People who abuse substances tend to use two drugs simultaneously for higher stimulation. One of the most common drug combinations is benzos and alcohol. People who abuse these drugs often think it is safer to take liquor with benzos compared to other illicit drugs. However, this combination is dangerous as it may lead to adverse short term and long-term effects. For drug and alcohol addiction treatment, contact Summit Estate Recovery Center at 800.701.6997 today.
What are Benzodiazepines?
Benzos are a category of prescription drugs taken to treat conditions such as anxiety and seizures. Some of the most common benzodiazepines are Valium, Xanax, Ativan, and Klonopin. These drugs depress the central nervous system, hence slow down neural activity. However, benzos cause physical dependence, and one should not use them for an extended period. Few exemptions such as the control of epilepsy may necessitate long term use of this substance.
The use of benzos can cause either mild or severe side effects. A person can experience reduced coordination, then feel tired and confused. The sedative effect also leads to drowsiness, slurred speech, and impaired cognitive ability. In severe cases, the use of this drug can cause depression and memory loss.
The Effects of Mixing Benzos and Alcohol
Both alcohol and benzodiazepines have a depressant effect on the nervous system. Taking the drugs together enhances their results, which leads to significant sedation. Moreover, a high dosage of both drugs can cause mood swings and impaired memory. When a person mixes two drugs, they expose themselves to the risk of an overdose. This condition may cause fatal effects, such as brain damage and respiratory failure. Additionally, mixing alcohol and benzos can lead to a decreased physical reaction. A user may experience reduced motor coordination and the ability to engage in daily routines.
Combining two depressants enhances the side effects of each drug. A person using benzos and alcohol may experience allergic reactions, nausea, and fatigue. Prolonged use of benzos and alcohol also increases the long-term effects associated with the drugs. For instance, a user may suffer liver damage and develop cardiovascular complications. Usage of these drugs may also progress to physical dependency on either one or both substances. Moreover, people who use several drugs are likely to suffer mental health conditions such as depression.
Treating Alcohol and Benzos Addiction
Benzos and alcohol addiction trigger withdrawal symptoms when a user cannot access drugs. Some of the effects experienced are insomnia, increased irritability, nausea, and seizures. Furthermore, drug usage causes financial strain and can destroy relationships such as marriages. A person addicted to benzos and alcohol should detox to stabilize their body for a long-term treatment process. Alcohol and benzos withdrawal symptoms begin five to ten hours after the last use.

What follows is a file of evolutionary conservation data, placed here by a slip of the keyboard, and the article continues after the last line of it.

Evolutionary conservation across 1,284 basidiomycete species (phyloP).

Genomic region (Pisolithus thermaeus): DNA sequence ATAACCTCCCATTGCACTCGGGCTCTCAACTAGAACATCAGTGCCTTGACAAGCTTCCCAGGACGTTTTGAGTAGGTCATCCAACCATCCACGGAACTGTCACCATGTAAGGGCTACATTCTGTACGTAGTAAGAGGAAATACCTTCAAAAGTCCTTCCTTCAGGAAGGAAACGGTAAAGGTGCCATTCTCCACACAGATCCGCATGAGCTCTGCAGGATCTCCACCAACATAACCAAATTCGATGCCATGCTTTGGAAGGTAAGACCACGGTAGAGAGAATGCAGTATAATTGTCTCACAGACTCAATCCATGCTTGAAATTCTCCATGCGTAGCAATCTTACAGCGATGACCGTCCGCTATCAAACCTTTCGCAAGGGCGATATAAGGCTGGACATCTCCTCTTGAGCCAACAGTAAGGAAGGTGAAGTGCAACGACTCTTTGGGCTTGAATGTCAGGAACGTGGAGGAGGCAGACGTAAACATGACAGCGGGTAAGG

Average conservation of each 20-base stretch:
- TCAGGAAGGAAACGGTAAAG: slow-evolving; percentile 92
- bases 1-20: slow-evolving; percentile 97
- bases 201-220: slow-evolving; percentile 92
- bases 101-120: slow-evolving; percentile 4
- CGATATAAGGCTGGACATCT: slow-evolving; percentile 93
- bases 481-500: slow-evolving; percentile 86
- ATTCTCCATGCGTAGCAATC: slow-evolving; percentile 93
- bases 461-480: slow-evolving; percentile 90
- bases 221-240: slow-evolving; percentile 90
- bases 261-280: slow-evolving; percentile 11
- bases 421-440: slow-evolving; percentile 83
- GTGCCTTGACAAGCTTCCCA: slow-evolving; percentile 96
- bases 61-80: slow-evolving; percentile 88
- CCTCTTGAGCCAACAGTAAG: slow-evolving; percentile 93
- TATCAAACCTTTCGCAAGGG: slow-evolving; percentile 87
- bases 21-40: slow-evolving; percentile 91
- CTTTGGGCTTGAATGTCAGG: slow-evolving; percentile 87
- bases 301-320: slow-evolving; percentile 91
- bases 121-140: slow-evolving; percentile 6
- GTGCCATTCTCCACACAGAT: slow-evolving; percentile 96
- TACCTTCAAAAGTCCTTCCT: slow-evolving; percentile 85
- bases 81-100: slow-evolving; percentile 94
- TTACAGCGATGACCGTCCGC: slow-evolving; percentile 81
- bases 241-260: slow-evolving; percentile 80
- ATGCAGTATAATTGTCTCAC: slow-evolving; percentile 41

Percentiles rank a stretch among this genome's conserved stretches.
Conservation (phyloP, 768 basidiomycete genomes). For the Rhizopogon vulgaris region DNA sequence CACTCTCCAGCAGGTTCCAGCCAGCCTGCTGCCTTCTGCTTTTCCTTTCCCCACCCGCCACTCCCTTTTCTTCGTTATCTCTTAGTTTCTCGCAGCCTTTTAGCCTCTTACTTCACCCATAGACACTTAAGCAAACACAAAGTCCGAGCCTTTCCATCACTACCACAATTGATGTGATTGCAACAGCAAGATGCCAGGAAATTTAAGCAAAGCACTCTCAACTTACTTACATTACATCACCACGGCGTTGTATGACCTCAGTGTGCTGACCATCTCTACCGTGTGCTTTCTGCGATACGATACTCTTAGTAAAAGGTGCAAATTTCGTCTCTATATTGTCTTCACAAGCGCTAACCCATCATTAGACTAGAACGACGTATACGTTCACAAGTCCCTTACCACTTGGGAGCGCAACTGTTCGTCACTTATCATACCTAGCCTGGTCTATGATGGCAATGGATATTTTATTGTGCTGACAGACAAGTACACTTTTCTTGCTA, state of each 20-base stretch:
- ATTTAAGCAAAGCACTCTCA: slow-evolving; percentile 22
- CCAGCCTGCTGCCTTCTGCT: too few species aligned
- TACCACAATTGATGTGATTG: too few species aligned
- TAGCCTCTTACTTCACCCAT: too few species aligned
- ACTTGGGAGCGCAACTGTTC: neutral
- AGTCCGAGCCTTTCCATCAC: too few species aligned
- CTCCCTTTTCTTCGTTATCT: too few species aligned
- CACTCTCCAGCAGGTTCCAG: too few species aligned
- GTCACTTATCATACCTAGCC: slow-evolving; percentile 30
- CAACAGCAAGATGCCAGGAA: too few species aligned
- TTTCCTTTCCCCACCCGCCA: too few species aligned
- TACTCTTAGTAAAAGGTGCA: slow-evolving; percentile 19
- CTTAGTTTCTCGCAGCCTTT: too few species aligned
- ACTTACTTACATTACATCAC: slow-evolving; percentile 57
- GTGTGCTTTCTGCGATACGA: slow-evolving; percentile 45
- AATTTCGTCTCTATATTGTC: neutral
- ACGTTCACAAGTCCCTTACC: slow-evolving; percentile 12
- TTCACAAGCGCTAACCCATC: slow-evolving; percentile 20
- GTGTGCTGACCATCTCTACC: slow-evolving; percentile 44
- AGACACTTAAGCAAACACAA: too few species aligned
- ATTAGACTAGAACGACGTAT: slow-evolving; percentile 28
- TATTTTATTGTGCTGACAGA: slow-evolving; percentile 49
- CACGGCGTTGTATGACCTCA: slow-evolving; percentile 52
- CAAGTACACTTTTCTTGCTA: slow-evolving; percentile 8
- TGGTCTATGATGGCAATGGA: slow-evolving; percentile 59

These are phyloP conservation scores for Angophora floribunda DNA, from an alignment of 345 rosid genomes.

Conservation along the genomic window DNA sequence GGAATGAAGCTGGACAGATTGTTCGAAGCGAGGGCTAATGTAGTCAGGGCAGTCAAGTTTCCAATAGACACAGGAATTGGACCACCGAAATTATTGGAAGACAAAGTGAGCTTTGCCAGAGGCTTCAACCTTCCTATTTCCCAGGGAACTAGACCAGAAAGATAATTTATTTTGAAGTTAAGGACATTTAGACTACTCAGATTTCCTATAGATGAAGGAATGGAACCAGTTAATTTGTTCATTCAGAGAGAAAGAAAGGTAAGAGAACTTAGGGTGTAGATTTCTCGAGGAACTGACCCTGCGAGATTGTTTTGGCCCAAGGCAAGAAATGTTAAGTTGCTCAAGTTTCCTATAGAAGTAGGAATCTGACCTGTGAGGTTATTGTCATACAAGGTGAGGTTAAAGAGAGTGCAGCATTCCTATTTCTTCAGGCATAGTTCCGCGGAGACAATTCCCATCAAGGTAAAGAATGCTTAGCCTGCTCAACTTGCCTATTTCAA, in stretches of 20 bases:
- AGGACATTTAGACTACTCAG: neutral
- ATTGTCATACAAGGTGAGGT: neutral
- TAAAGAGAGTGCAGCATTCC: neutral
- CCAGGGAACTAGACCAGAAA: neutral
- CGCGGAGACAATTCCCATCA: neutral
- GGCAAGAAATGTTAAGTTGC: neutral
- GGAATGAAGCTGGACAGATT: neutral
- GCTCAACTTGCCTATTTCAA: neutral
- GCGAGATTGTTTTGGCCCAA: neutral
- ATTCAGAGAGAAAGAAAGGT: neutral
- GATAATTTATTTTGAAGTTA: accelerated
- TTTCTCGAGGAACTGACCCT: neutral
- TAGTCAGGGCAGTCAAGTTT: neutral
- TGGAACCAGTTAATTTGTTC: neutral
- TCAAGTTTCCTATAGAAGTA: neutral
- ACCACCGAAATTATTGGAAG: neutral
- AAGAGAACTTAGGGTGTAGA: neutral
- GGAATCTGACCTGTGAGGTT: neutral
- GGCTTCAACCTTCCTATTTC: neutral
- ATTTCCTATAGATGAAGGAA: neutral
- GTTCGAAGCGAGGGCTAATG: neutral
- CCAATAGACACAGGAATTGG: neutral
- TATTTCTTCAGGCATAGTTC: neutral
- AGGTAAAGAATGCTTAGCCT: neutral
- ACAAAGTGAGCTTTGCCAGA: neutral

It is advisable to seek medical attention at a drug and alcohol detox center since the effects of withdrawing benzodiazepines may be severe. The physicians will administer medication to ease the withdrawal effects. They also observe patients’ reactions to the cessation of drug use and ensure they stay stable. A patient should also undergo therapy to help them identify the triggers that lead to drug abuse and how to counteract them. The most effective therapies used in the treatment of addiction are:
- Dialectical behavior therapy
- Acupuncture therapy
- Cognitive-behavioral therapy
- Art therapy
- Family therapy
One should also ensure they apply techniques that will help them prevent a relapse. Such methods include joining a support group, discarding unused drugs, and avoiding stress.
Benzos and alcohol are addictive substances that may cause long term damage like dementia. At Summit Estate, we provide personalized treatment programs to help you recover from drug abuse. Some of our treatment programs are intensive outpatient treatment and dual diagnosis. We evaluate patients before enrolling them for treatment. This measure helps us identify the most effective way to deal with their addiction. Contact us at 800.701.6997 to join medically supervised addiction treatment.